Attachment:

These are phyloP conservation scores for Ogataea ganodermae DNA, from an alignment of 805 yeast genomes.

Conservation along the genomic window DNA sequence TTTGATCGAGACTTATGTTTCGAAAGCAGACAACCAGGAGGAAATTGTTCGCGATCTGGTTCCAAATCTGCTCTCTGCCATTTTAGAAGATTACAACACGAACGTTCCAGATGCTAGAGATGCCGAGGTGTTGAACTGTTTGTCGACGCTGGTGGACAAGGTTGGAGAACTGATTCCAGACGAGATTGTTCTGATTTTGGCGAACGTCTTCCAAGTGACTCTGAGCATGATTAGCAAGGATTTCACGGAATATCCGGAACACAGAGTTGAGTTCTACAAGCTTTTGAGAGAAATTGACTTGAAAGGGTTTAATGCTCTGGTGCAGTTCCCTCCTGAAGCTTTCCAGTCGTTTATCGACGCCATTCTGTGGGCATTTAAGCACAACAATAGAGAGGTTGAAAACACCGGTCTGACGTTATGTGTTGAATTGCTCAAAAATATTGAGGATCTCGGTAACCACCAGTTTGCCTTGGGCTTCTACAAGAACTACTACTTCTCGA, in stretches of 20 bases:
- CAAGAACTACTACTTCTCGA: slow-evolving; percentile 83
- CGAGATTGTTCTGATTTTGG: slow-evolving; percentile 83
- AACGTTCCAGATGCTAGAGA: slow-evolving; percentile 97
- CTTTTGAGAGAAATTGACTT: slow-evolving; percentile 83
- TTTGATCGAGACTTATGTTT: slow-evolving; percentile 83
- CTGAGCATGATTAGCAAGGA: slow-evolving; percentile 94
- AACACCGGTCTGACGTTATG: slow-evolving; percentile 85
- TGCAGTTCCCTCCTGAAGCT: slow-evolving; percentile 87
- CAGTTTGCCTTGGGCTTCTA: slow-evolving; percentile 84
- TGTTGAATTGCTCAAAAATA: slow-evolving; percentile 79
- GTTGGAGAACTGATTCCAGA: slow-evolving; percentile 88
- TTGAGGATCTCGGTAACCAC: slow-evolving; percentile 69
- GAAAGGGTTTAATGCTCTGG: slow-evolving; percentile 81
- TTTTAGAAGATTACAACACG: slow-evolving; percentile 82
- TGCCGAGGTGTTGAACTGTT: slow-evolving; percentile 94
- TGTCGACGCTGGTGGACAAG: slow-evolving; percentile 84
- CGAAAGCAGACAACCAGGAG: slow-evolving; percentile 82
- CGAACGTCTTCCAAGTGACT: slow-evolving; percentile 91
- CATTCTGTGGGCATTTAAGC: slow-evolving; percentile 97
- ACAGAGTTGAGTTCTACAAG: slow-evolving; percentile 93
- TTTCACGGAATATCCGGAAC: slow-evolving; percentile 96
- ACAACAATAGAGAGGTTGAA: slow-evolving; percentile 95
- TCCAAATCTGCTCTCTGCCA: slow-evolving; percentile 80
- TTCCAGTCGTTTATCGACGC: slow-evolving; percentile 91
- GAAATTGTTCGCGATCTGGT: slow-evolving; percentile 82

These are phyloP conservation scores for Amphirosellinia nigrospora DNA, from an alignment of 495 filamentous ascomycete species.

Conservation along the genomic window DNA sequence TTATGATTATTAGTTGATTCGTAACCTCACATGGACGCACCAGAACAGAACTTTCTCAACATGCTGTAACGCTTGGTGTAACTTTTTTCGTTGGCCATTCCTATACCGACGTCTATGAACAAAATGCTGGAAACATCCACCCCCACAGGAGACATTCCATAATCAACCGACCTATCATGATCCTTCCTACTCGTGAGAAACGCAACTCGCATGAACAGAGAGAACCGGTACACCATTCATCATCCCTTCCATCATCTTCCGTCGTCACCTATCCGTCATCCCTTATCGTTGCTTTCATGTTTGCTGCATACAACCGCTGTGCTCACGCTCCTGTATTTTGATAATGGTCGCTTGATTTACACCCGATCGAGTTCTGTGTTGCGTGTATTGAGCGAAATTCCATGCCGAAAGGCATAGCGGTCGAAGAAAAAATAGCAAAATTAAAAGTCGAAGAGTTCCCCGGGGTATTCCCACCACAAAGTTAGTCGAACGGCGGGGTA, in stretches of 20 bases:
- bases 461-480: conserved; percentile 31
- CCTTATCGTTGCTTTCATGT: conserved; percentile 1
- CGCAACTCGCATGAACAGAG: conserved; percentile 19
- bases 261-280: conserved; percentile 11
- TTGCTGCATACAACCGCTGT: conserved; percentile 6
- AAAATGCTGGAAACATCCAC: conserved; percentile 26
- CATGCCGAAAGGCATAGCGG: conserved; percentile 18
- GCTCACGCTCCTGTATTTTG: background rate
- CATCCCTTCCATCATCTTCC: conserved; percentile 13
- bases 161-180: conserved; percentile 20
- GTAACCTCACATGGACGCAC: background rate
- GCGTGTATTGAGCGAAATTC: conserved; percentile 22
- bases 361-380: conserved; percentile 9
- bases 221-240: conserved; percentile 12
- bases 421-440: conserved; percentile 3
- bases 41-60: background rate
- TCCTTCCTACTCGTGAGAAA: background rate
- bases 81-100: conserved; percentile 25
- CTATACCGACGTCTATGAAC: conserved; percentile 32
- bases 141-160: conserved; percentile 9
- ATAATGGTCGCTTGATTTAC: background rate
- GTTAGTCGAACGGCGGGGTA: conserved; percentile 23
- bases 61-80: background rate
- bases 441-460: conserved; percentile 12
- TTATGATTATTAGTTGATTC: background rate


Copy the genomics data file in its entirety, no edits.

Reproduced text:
These are phyloP conservation scores for Ogataea ganodermae DNA, from an alignment of 805 yeast genomes.

Conservation along the genomic window DNA sequence TTTGATCGAGACTTATGTTTCGAAAGCAGACAACCAGGAGGAAATTGTTCGCGATCTGGTTCCAAATCTGCTCTCTGCCATTTTAGAAGATTACAACACGAACGTTCCAGATGCTAGAGATGCCGAGGTGTTGAACTGTTTGTCGACGCTGGTGGACAAGGTTGGAGAACTGATTCCAGACGAGATTGTTCTGATTTTGGCGAACGTCTTCCAAGTGACTCTGAGCATGATTAGCAAGGATTTCACGGAATATCCGGAACACAGAGTTGAGTTCTACAAGCTTTTGAGAGAAATTGACTTGAAAGGGTTTAATGCTCTGGTGCAGTTCCCTCCTGAAGCTTTCCAGTCGTTTATCGACGCCATTCTGTGGGCATTTAAGCACAACAATAGAGAGGTTGAAAACACCGGTCTGACGTTATGTGTTGAATTGCTCAAAAATATTGAGGATCTCGGTAACCACCAGTTTGCCTTGGGCTTCTACAAGAACTACTACTTCTCGA, in stretches of 20 bases:
- CAAGAACTACTACTTCTCGA: slow-evolving; percentile 83
- CGAGATTGTTCTGATTTTGG: slow-evolving; percentile 83
- AACGTTCCAGATGCTAGAGA: slow-evolving; percentile 97
- CTTTTGAGAGAAATTGACTT: slow-evolving; percentile 83
- TTTGATCGAGACTTATGTTT: slow-evolving; percentile 83
- CTGAGCATGATTAGCAAGGA: slow-evolving; percentile 94
- AACACCGGTCTGACGTTATG: slow-evolving; percentile 85
- TGCAGTTCCCTCCTGAAGCT: slow-evolving; percentile 87
- CAGTTTGCCTTGGGCTTCTA: slow-evolving; percentile 84
- TGTTGAATTGCTCAAAAATA: slow-evolving; percentile 79
- GTTGGAGAACTGATTCCAGA: slow-evolving; percentile 88
- TTGAGGATCTCGGTAACCAC: slow-evolving; percentile 69
- GAAAGGGTTTAATGCTCTGG: slow-evolving; percentile 81
- TTTTAGAAGATTACAACACG: slow-evolving; percentile 82
- TGCCGAGGTGTTGAACTGTT: slow-evolving; percentile 94
- TGTCGACGCTGGTGGACAAG: slow-evolving; percentile 84
- CGAAAGCAGACAACCAGGAG: slow-evolving; percentile 82
- CGAACGTCTTCCAAGTGACT: slow-evolving; percentile 91
- CATTCTGTGGGCATTTAAGC: slow-evolving; percentile 97
- ACAGAGTTGAGTTCTACAAG: slow-evolving; percentile 93
- TTTCACGGAATATCCGGAAC: slow-evolving; percentile 96
- ACAACAATAGAGAGGTTGAA: slow-evolving; percentile 95
- TCCAAATCTGCTCTCTGCCA: slow-evolving; percentile 80
- TTCCAGTCGTTTATCGACGC: slow-evolving; percentile 91
- GAAATTGTTCGCGATCTGGT: slow-evolving; percentile 82

These are phyloP conservation scores for Amphirosellinia nigrospora DNA, from an alignment of 495 filamentous ascomycete species.

Conservation along the genomic window DNA sequence TTATGATTATTAGTTGATTCGTAACCTCACATGGACGCACCAGAACAGAACTTTCTCAACATGCTGTAACGCTTGGTGTAACTTTTTTCGTTGGCCATTCCTATACCGACGTCTATGAACAAAATGCTGGAAACATCCACCCCCACAGGAGACATTCCATAATCAACCGACCTATCATGATCCTTCCTACTCGTGAGAAACGCAACTCGCATGAACAGAGAGAACCGGTACACCATTCATCATCCCTTCCATCATCTTCCGTCGTCACCTATCCGTCATCCCTTATCGTTGCTTTCATGTTTGCTGCATACAACCGCTGTGCTCACGCTCCTGTATTTTGATAATGGTCGCTTGATTTACACCCGATCGAGTTCTGTGTTGCGTGTATTGAGCGAAATTCCATGCCGAAAGGCATAGCGGTCGAAGAAAAAATAGCAAAATTAAAAGTCGAAGAGTTCCCCGGGGTATTCCCACCACAAAGTTAGTCGAACGGCGGGGTA, in stretches of 20 bases:
- bases 461-480: conserved; percentile 31
- CCTTATCGTTGCTTTCATGT: conserved; percentile 1
- CGCAACTCGCATGAACAGAG: conserved; percentile 19
- bases 261-280: conserved; percentile 11
- TTGCTGCATACAACCGCTGT: conserved; percentile 6
- AAAATGCTGGAAACATCCAC: conserved; percentile 26
- CATGCCGAAAGGCATAGCGG: conserved; percentile 18
- GCTCACGCTCCTGTATTTTG: background rate
- CATCCCTTCCATCATCTTCC: conserved; percentile 13
- bases 161-180: conserved; percentile 20
- GTAACCTCACATGGACGCAC: background rate
- GCGTGTATTGAGCGAAATTC: conserved; percentile 22
- bases 361-380: conserved; percentile 9
- bases 221-240: conserved; percentile 12
- bases 421-440: conserved; percentile 3
- bases 41-60: background rate
- TCCTTCCTACTCGTGAGAAA: background rate
- bases 81-100: conserved; percentile 25
- CTATACCGACGTCTATGAAC: conserved; percentile 32
- bases 141-160: conserved; percentile 9
- ATAATGGTCGCTTGATTTAC: background rate
- GTTAGTCGAACGGCGGGGTA: conserved; percentile 23
- bases 61-80: background rate
- bases 441-460: conserved; percentile 12
- TTATGATTATTAGTTGATTC: background rate